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about gis: CGDB spatial accuracy standards
The City of Seattle’s Central Geographic Data Base (CGDB) is one of the most spatially accurate GIS data bases in the country. However, it is not error free. Spatial accuracy varies within particular areas of the City and in the utility service areas north and south of the City limits. The information below is intended to provide general guidelines pertaining to CGDB spatial accuracy which will help users determine appropriate and inappropriate uses of individual layers and the CGDB as a whole.

The federal government’s “National Map Accuracy Standards” provide accuracy guidelines and standards for published maps. In addition, the Federal Geographic Data Committee (FGDC) has developed a revised “National Spatial Data Accuracy Standard” that was finalized in 1996. These standards follow the lead of the Federal Geodetic Control Subcommittee (FGCS) by using a circular accuracy number at the 95% confidence interval.

Under the current system, to meet the horizontal standards for large scale maps (1:20,000 or larger, 90% of the “well defined” horizontal (X,Y) locations checked must be within 1/30 inch at map scale. The CGDB design scale of 1:1200 (1in = 100ft) fits the definition of a large scale map. This means that to meet the “National Map Accuracy Standards”, 90% of the “well defined” horizontal locations must be within 3.3 ft of their real world location. The accuracy goal for the CGDB is for horizontal map features to be within +- 2ft of their real world location. Although it has never been systematically verified, experience indicates that within Seattle City limits, the CGDB generally meets the +- 2ft goal, and would readily conform to National Map Accuracy Standards (figures below assume conformance). The north and south service areas were produced without the benefit of extensive survey control, and would probably NOT meet the National Map Accuracy Standards.

It is important to note that these standards are in reference to the original map scale. Maps generated at larger scales do not increase in accuracy. Maps produced at other than design scale should be so noted, as shown under item 6 on the attached “United States National Map Accuracy Standards”.

Following is a summary of the National Map Accuracy Standards for the design scale of 1:1200 (1in = 100ft) which is relevant to CGDB data sets.

CGDB Control, Legal and Parcel Layers (within city)
horizontal accuracy 90% of “well defined” horizontal locations within +- 3.3 feet

Topo Layers (contours, spot elev., mass points, breaklines & DTM data)
vertical accuracy

Contours: 90 % of “well defined” locations @ 1/2 contour interval (+- 1 ft)
10% of “well defined” locations @1 full contour interval (+- 2 ft)

Spot Elev: 90% “well defined” locations @ 1/4 contour interval (+- 0.5 ft)
10% “well defined” locations @ 1/2 contour interval (+- 1 ft)

Mass Pts: 90% “well defined” locations @ 1/4 contour interval (+- 0.5 ft)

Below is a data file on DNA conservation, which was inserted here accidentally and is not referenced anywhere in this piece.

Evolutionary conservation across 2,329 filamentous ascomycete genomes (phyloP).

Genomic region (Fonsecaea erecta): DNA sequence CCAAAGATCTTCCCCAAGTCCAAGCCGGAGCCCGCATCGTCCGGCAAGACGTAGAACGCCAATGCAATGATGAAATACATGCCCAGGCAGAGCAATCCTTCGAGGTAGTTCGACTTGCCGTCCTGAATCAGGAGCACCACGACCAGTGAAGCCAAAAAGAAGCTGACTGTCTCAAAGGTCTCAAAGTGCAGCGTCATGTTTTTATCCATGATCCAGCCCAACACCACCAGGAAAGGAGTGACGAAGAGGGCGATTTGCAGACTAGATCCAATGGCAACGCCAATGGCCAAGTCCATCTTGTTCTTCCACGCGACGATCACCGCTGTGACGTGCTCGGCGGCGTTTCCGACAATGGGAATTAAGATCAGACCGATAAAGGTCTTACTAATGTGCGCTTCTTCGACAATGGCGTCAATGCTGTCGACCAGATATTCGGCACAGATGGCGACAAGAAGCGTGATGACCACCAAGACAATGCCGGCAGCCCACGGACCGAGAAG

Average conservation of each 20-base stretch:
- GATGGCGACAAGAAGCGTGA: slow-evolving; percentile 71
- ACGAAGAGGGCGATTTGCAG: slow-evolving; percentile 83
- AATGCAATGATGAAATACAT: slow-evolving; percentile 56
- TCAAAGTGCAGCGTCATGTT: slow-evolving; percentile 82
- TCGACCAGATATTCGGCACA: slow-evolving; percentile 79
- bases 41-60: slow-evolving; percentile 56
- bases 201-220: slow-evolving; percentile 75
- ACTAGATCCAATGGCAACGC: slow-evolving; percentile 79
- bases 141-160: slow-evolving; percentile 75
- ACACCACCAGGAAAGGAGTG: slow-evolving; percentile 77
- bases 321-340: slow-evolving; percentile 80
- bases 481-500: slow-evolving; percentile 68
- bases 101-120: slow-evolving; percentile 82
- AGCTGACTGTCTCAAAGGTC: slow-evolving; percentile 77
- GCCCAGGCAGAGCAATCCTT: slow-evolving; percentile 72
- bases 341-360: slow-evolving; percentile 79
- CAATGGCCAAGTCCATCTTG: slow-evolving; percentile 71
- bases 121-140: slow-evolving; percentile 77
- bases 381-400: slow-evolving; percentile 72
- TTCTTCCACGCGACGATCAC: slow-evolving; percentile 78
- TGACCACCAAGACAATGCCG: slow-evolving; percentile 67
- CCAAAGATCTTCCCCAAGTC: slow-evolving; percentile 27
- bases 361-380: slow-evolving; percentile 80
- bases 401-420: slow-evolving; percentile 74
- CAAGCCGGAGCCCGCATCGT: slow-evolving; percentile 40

10% “well defined” locations @ 1/2 contour interval (+- 1 ft)

Breaklines: 90% “well defined” locations @ 1/4 contour interval (+- 0.5 ft)
10% “well defined” locations @ 1/2 contour interval (+- 1 ft)

DTM: 90% “well defined” locations @ 1/4 contour interval (+- 0.5 ft)
10% “well defined” locations @ 1/2 contour interval (+- 1 ft)

Building Outlines
horizontal accuracy 90% of “well defined” horizontal locations within +- 3.3 ft
vertical accuracy +- 1 ft (project specific)

note: In some cases, building outlines overlaid on digital orthophotos will not be co-incident and appear offset from the orthophoto image. This effect is called relief displacement and is most noticeable on tall buildings. Orthophoto images are rectified or corrected at ground elevation. Any features not at ground elevation (eg. tops of buildings) will not appear in the image in their true planimetric location.

Digital Orthophotos
horizontal accuracy 90% of “well defined” planimetric features within +- 3.3 ft

note: When plotted at larger than design scales (design scale: 1in = 100ft),digital ortho images will lose their clarity. The maximum recommended plot scale for CGDB digital orthos is 1in = 50ft.

Summary & Recommendations
The City of Seattle’s Central Geographic Data Base is a high accuracy digital GIS base map. Used appropriately, the CGDB provides many efficient tools and opportunities for utilizing spatial data in new and creative ways. Conversely, the data is readily accessible and easily manipulated, creating a great potential for misuse. To avoid potential problems, one must be aware of limitations in the accuracy of the data and apply prudent judgment in its use. It is the user’s responsibility to verify accuracy and determine if the data is fit for their particular applications or uses. Questions should be directed to Ken Conradi in GIS and Corporate Data.

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© 2001, THE CITY OF SEATTLE, all rights reserved.
No warranties of any sort, including accuracy, fitness or merchantability, accompany this product.
 

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